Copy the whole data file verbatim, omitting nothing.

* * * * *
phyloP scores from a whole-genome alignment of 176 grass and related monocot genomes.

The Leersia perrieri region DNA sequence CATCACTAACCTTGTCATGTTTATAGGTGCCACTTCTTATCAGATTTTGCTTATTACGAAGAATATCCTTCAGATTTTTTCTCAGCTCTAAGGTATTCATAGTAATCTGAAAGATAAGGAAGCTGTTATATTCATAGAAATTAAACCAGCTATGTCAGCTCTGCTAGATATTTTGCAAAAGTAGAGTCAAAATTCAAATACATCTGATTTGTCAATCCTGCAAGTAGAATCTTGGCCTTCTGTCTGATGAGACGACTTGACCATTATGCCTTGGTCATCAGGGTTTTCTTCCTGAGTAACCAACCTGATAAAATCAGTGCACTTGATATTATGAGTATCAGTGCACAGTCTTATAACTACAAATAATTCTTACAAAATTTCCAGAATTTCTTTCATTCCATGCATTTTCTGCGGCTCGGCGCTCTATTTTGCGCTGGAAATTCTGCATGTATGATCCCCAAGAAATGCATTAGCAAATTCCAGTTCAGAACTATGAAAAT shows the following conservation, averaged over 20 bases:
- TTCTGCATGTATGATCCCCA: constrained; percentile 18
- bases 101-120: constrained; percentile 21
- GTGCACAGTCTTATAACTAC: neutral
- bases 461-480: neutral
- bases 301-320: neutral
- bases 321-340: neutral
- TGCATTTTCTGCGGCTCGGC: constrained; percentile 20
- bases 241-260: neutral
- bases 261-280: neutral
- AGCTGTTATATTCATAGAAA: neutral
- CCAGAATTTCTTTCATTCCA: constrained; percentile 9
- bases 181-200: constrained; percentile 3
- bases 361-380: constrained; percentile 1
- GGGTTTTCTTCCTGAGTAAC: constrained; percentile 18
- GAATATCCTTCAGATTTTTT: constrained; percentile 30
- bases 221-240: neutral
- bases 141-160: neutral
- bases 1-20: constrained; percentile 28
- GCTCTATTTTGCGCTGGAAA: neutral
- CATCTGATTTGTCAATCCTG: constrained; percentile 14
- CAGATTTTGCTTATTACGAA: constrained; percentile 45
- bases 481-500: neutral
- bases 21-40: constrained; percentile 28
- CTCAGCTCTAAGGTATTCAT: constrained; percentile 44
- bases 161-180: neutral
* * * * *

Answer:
phyloP scores from a whole-genome alignment of 176 grass and related monocot genomes.

The Leersia perrieri region DNA sequence CATCACTAACCTTGTCATGTTTATAGGTGCCACTTCTTATCAGATTTTGCTTATTACGAAGAATATCCTTCAGATTTTTTCTCAGCTCTAAGGTATTCATAGTAATCTGAAAGATAAGGAAGCTGTTATATTCATAGAAATTAAACCAGCTATGTCAGCTCTGCTAGATATTTTGCAAAAGTAGAGTCAAAATTCAAATACATCTGATTTGTCAATCCTGCAAGTAGAATCTTGGCCTTCTGTCTGATGAGACGACTTGACCATTATGCCTTGGTCATCAGGGTTTTCTTCCTGAGTAACCAACCTGATAAAATCAGTGCACTTGATATTATGAGTATCAGTGCACAGTCTTATAACTACAAATAATTCTTACAAAATTTCCAGAATTTCTTTCATTCCATGCATTTTCTGCGGCTCGGCGCTCTATTTTGCGCTGGAAATTCTGCATGTATGATCCCCAAGAAATGCATTAGCAAATTCCAGTTCAGAACTATGAAAAT shows the following conservation, averaged over 20 bases:
- TTCTGCATGTATGATCCCCA: constrained; percentile 18
- bases 101-120: constrained; percentile 21
- GTGCACAGTCTTATAACTAC: neutral
- bases 461-480: neutral
- bases 301-320: neutral
- bases 321-340: neutral
- TGCATTTTCTGCGGCTCGGC: constrained; percentile 20
- bases 241-260: neutral
- bases 261-280: neutral
- AGCTGTTATATTCATAGAAA: neutral
- CCAGAATTTCTTTCATTCCA: constrained; percentile 9
- bases 181-200: constrained; percentile 3
- bases 361-380: constrained; percentile 1
- GGGTTTTCTTCCTGAGTAAC: constrained; percentile 18
- GAATATCCTTCAGATTTTTT: constrained; percentile 30
- bases 221-240: neutral
- bases 141-160: neutral
- bases 1-20: constrained; percentile 28
- GCTCTATTTTGCGCTGGAAA: neutral
- CATCTGATTTGTCAATCCTG: constrained; percentile 14
- CAGATTTTGCTTATTACGAA: constrained; percentile 45
- bases 481-500: neutral
- bases 21-40: constrained; percentile 28
- CTCAGCTCTAAGGTATTCAT: constrained; percentile 44
- bases 161-180: neutral